Some fires sim­ply can’t be fought

We need to learn to live with fires, and the re­al­ity that they are in­evitable.

Los Angeles Times - - OP-ED - By Fer­nanda San­tos Fer­nanda San­tos is a pro­fes­sor at Ari­zona State Univer­sity’s Wal­ter Cronkite School of Jour­nal­ism and Mass Com­mu­ni­ca­tions and the au­thor of “The Fire Line: The Story of the Gran­ite Moun­tain Hot­shots.”

There is a ca­dence to fire sea­son and a pre­dictabil­ity to the head­lines: A wild­fire is burn­ing, homes are threat­ened, res­i­dents are urged to evac­u­ate.

We’ve grown used to watch­ing the air-and-ground as­saults. The im­age of a DC-10 dump­ing re­tar­dant on burn­ing brush is an in­deli­ble sym­bol of our at­tempt to con­trol na­ture. We’ve come to ex­pect that fire­fight­ers will bring flames into sub­mis­sion be­cause they so of­ten have — and this has made us com­fort­able.

Per­haps too com­fort­able. De­spite the re­as­sur­ing im­ages of fire­fight­ers con­quer­ing wild­fires, the truth is that once a large fire is burn­ing, there’s very lit­tle that fire­fight­ers can do to stop it, or to pro­tect homes nearby. Faced with the de­ci­sion to risk their lives to save some­body’s prop­erty or let the prop­erty burn, fire­fight­ers know that there is only one sen­si­ble choice.

Fire feeds on grass and fallen leaves. It uses brush and top­pled branches to climb onto the crowns of trees, where it then takes off. You can­not sub­due rush­ing flames with shov­els, picks, power saws and axes — the tools that fire­fight­ers carry. The best strat­egy is to re­treat.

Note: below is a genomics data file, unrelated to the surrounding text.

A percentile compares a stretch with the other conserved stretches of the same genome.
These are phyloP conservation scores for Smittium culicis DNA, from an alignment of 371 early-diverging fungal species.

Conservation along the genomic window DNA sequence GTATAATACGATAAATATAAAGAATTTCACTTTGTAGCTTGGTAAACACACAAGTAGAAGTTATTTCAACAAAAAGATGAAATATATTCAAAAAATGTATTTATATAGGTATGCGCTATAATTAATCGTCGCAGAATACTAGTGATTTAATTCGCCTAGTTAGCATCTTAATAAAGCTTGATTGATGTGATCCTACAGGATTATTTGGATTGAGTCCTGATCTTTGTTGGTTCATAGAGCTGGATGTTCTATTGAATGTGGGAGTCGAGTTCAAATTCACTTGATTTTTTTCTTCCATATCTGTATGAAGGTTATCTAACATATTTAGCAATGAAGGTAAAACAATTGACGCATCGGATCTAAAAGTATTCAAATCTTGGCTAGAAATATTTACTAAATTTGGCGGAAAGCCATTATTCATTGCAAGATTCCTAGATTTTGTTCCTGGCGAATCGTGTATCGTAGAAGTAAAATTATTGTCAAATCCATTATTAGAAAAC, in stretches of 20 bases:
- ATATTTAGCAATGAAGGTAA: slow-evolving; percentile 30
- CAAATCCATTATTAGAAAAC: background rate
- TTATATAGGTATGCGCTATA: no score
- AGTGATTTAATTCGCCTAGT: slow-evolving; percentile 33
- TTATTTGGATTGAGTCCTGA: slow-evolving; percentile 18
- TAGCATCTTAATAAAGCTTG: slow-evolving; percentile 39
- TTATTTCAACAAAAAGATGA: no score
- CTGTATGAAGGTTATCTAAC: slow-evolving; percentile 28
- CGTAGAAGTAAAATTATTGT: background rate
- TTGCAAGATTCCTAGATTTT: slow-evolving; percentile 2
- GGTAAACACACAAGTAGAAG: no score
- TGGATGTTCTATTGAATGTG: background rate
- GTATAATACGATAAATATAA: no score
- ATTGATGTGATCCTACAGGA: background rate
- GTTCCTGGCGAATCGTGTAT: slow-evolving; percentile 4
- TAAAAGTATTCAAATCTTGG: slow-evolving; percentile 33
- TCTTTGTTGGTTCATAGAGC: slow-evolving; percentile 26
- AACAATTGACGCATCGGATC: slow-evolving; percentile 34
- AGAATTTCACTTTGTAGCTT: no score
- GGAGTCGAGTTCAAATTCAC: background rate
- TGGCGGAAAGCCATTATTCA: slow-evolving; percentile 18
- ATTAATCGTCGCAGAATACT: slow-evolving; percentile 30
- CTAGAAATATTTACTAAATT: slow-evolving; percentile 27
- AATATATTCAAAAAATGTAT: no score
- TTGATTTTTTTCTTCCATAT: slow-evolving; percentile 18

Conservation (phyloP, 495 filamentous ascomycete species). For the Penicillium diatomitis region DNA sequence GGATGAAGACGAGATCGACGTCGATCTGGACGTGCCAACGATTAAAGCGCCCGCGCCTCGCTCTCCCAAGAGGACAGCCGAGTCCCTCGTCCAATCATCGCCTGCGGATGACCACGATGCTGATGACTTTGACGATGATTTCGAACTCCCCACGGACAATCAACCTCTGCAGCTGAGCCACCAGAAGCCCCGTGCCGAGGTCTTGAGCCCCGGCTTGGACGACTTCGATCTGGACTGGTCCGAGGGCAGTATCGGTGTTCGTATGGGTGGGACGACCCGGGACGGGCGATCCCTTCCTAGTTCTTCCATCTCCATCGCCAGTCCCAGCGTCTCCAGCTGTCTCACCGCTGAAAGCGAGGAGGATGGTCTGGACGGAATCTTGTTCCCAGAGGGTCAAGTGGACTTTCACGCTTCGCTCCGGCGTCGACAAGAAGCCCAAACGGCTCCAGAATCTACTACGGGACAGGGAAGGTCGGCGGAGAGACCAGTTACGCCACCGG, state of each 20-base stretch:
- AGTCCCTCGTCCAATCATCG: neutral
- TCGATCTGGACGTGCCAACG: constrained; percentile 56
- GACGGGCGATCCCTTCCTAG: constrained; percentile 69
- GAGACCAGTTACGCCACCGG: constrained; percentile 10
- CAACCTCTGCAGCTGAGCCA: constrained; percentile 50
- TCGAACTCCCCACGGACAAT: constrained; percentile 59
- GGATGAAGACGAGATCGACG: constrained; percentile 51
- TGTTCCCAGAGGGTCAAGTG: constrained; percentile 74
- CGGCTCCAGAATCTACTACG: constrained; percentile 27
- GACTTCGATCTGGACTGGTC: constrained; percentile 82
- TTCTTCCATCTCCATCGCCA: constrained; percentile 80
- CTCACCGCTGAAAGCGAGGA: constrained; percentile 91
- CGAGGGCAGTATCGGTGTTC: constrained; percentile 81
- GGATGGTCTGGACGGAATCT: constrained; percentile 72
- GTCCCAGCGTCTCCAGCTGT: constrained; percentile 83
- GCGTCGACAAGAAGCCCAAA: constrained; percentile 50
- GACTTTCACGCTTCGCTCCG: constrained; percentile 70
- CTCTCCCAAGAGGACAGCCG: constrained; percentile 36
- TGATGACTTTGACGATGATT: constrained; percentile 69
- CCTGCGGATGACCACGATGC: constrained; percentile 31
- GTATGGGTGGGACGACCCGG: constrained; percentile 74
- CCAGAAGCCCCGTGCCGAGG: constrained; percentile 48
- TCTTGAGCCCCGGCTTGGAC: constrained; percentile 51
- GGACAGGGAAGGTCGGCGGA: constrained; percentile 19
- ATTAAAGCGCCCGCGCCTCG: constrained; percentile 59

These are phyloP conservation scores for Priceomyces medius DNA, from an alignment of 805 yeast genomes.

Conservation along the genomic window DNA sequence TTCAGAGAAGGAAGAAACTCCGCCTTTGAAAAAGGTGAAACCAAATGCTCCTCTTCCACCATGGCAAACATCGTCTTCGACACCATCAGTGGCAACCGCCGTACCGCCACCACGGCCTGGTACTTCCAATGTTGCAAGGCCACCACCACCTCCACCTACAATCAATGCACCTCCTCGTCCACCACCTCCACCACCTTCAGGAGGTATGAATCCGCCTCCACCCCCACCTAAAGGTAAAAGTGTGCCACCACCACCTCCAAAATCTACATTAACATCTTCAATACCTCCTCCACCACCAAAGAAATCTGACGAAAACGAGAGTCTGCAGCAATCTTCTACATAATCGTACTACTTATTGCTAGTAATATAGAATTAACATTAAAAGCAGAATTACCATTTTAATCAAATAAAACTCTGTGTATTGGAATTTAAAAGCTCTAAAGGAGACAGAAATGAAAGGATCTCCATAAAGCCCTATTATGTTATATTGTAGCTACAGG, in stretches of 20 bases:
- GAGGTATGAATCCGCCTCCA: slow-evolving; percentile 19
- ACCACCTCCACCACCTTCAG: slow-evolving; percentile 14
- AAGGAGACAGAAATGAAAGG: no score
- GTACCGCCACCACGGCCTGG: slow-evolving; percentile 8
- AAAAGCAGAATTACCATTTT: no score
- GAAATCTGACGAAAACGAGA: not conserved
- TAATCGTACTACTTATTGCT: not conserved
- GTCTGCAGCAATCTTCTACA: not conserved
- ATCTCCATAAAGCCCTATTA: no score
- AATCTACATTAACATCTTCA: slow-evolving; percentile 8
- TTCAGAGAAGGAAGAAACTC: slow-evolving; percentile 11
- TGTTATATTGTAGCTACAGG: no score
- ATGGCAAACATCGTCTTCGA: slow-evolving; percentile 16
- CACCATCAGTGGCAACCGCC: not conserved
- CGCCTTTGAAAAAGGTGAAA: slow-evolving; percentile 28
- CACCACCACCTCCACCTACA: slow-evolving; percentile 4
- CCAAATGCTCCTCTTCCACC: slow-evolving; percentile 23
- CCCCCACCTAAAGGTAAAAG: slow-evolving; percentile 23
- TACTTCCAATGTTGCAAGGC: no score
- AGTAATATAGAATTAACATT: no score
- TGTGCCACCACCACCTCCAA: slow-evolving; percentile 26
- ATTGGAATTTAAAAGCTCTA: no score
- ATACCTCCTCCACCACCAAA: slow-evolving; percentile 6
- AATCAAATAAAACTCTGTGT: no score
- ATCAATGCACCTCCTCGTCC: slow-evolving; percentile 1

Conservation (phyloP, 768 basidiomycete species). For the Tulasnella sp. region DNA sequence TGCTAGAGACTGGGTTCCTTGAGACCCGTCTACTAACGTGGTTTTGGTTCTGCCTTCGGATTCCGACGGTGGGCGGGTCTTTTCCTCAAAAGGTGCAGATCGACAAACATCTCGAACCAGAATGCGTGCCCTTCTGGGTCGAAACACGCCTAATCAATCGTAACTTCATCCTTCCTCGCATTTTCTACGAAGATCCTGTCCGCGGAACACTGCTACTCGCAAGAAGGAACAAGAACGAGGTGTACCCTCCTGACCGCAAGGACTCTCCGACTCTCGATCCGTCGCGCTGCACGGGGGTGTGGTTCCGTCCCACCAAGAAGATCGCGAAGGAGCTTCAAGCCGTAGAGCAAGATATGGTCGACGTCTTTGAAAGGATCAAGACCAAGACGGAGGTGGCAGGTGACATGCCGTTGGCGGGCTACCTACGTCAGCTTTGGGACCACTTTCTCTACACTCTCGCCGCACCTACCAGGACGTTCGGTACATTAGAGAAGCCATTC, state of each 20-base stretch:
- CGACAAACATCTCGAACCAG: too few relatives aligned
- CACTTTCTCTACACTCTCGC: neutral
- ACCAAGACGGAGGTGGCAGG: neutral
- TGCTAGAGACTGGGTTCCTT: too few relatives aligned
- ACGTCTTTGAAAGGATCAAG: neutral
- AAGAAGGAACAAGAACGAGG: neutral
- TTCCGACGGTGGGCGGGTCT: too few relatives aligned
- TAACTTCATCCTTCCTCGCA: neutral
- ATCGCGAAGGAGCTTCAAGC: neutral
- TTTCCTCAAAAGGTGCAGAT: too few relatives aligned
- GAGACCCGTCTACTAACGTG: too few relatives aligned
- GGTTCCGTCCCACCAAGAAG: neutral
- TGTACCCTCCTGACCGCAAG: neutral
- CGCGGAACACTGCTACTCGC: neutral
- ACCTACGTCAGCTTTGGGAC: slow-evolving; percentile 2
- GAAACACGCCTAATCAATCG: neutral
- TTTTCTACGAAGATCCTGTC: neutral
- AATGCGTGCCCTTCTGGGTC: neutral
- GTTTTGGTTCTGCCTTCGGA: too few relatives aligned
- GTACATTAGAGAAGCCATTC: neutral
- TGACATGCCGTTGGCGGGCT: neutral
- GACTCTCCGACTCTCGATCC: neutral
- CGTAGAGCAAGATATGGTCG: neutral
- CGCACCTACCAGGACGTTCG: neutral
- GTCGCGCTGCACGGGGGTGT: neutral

If fire­fight­ers don’t with­draw or hold back when they should, they pay the ul­ti­mate price. State forestry of­fi­cials made the wrong cal­cu­la­tion in Ari­zona in 2013, for in­stance, and 19 fire­fight­ers died. The men, all mem­bers of an elite, highly skilled team called the Gran­ite Moun­tain Hot­shots, were swal­lowed by a gi­ant wave of flames as they trudged through thick, un­burned brush to­ward a com­mu­nity they were try­ing to pro­tect. Their deaths serve as an aw­ful re­minder that some fires sim­ply can’t be fought.

This is in­creas­ingly the case, as forests in the United States be­come ever more flammable. Larger ar­eas are primed for burn­ing, choked by over­growth and parched by a warm­ing cli­mate that quickly turns grass into kin­dling. Wild­fires have be­come big­ger, more in­tense and more fre­quent. In most Western states, the num­ber of large wild­fires ig­nited an­nu­ally has at least dou­bled since the 1970s, and the fire sea­son is longer by al­most three months.

Over­grown forests have strug­gled through a pun­ish­ing six-year drought in Cal­i­for­nia. More than 100 mil­lion trees died dur­ing these years, ac­cord­ing to the Cal­i­for­nia De­part­ment of Forestry and Fire Pro­tec­tion. The drought had weak­ened them and bark bee­tles had fin­ished them off. Al­though last win­ter’s rain and snow­fall lifted the state out of drought, the mois­ture also cre­ated the per­fect con­di­tions for wild­fires. Much of the veg­e­ta­tion that sprouted from the moist soil dried up when the tem­per­a­tures climbed.